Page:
The ideal post-operative medicine is that who have analgesic effect for longer time, easy to use, not dangerous to any organ system and economical. Control of post operative pain is paramount for normal recovery and  in post operative hospital stay period but without undesirable side effects such as respiratory distress, Gastro-Intestinal tract, visceral motility, coagulation abnormality, drug tolerance and drug dependence.1,4,5

Tramadol drug is a centrally acting analgesic with no relevant effects on respiratory or cardio-vascular system as other opoids. The drug can be safely used in patients with mild cardiopulmonary function, overweight and smokers, or having liver and kidney diseases. Incidence of adverse effect ranges from 1.6 to 6.1%. Nausea, dizziness, drowsiness, sweating, vomiting and dry mouth are and should be avoided in head injury patients. 1,3, 6-8

Ketorolac is a member of pyrrole group of NSAID’s; it acts against pain, swelling and fever. Ketorolac is usually used for moderate to severe postoperative pain. Hypersensitivity is the prime contraindication.1 But it is well tolerated by patients, minimal amount of metabolism & decrease other side effects which are associated with NSAID's. 9-12

The common procedures of Maxillofacial  surgery are being performed are management of trauma patient , removal of cyst and tumors and ontological surgeries  average time needed is  between 3–5 hours.13 Post-operative pain is always felt as acute due to surgical insult to tissue, and duration of surgery. The researchers are continuously in search for many years for the aim to identify a more-effective analgesic for application after surgery.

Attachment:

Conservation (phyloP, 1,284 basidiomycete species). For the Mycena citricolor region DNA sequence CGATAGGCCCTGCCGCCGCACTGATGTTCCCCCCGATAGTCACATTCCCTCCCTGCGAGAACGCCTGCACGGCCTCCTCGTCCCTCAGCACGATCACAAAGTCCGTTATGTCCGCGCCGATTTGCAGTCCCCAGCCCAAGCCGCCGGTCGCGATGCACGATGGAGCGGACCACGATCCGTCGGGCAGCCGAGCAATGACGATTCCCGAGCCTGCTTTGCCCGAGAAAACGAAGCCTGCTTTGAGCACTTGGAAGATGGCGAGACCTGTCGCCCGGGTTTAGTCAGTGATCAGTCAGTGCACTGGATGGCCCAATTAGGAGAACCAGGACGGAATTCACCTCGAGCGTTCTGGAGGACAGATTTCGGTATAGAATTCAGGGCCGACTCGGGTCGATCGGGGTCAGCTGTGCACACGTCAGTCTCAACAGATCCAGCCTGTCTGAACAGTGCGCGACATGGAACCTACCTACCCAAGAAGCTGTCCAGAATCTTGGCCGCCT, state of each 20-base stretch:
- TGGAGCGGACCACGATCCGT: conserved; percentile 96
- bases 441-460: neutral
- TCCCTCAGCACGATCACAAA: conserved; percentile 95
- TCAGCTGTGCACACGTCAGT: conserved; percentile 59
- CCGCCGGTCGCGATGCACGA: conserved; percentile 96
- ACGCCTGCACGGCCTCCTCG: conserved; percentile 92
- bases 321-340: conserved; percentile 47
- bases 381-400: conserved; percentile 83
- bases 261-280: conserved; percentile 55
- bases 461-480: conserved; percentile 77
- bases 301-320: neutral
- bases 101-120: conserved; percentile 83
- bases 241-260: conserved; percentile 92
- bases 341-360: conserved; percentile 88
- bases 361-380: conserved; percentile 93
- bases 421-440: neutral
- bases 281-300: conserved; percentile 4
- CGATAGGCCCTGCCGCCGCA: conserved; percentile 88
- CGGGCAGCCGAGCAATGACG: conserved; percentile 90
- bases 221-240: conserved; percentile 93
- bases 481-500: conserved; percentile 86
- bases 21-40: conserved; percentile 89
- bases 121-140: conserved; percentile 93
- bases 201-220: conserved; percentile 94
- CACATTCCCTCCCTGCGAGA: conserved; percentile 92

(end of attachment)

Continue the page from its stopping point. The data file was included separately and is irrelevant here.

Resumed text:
The purpose of this study was to evaluate the efficacy of tramadol & ketorolac and more suitable for postoperative pain control, cost effective following maxillofacial surgery. The results of this study will help the professional / OMS for better management of post operative pain in Oral & Maxillofacial Surgery patients.

MATERIALS AND METHODS

This study was conducted in the O&MFS Department, LUMHS Jamshoro from November 2017 to July 2018. Total hundred patients were recruited. The simple random technique was used to select the patients for management of pain. The inclusion criteria of study were patient with maxillofacial trauma, patients with age from 12 to 65 and of either gender. Patients with history of hypersensitivity to tramadol or ketorolac, or patients with peptic ulcer, pregnantor breast feeding females were excluded.

Approval was sought from ethical committee. Written informed consent was taken from patients. Patients were divided into 2 groups by even & odd allocation. Group A receivedKetorolac30 mg (Trometh 30mg) intramuscular after the surgical procedure and repeated after 8 hrs and 16 hours from the end of the operation. Group B receivedTramadol100mg (Tramal 100mg) intramuscular after the surgical procedure and repeated after 8 hrs and 16 hours from the end of the operation. Pain assessment was done by verbal rating using Visual Analog Scale.10, 11 [0-1= No pain, 2-4= Mild pain,
5-7= Moderate pain, 8-10 =Severe pain]. Pain was assessed during 2nd, 4th, 8th, 12th and 24th hours after the surgical procedure and recorded on Performa..Data was analyzed by SPSS version 17.0. Frequency and percentage were calculated for categorical variables like gender. Mean + S.D were calculated for continuous variables like age, pain. To compare both groups independent t-test was applied. P value <0.05 was considered as significant
statistically.

RESULTS

Total 100 patients were divided equally in 2 groups. One group received tramadol while other group received Ketorolac. Mean age was 33.33± 12.49 years. Males were 71% and females were 29% (Table-1)

The preoperative pain recorded taking the values of Visual Analogue Scale (VAS) as No pain (29%), Mild (59%), Moderate (8%) and severe (4%) (Figur-1)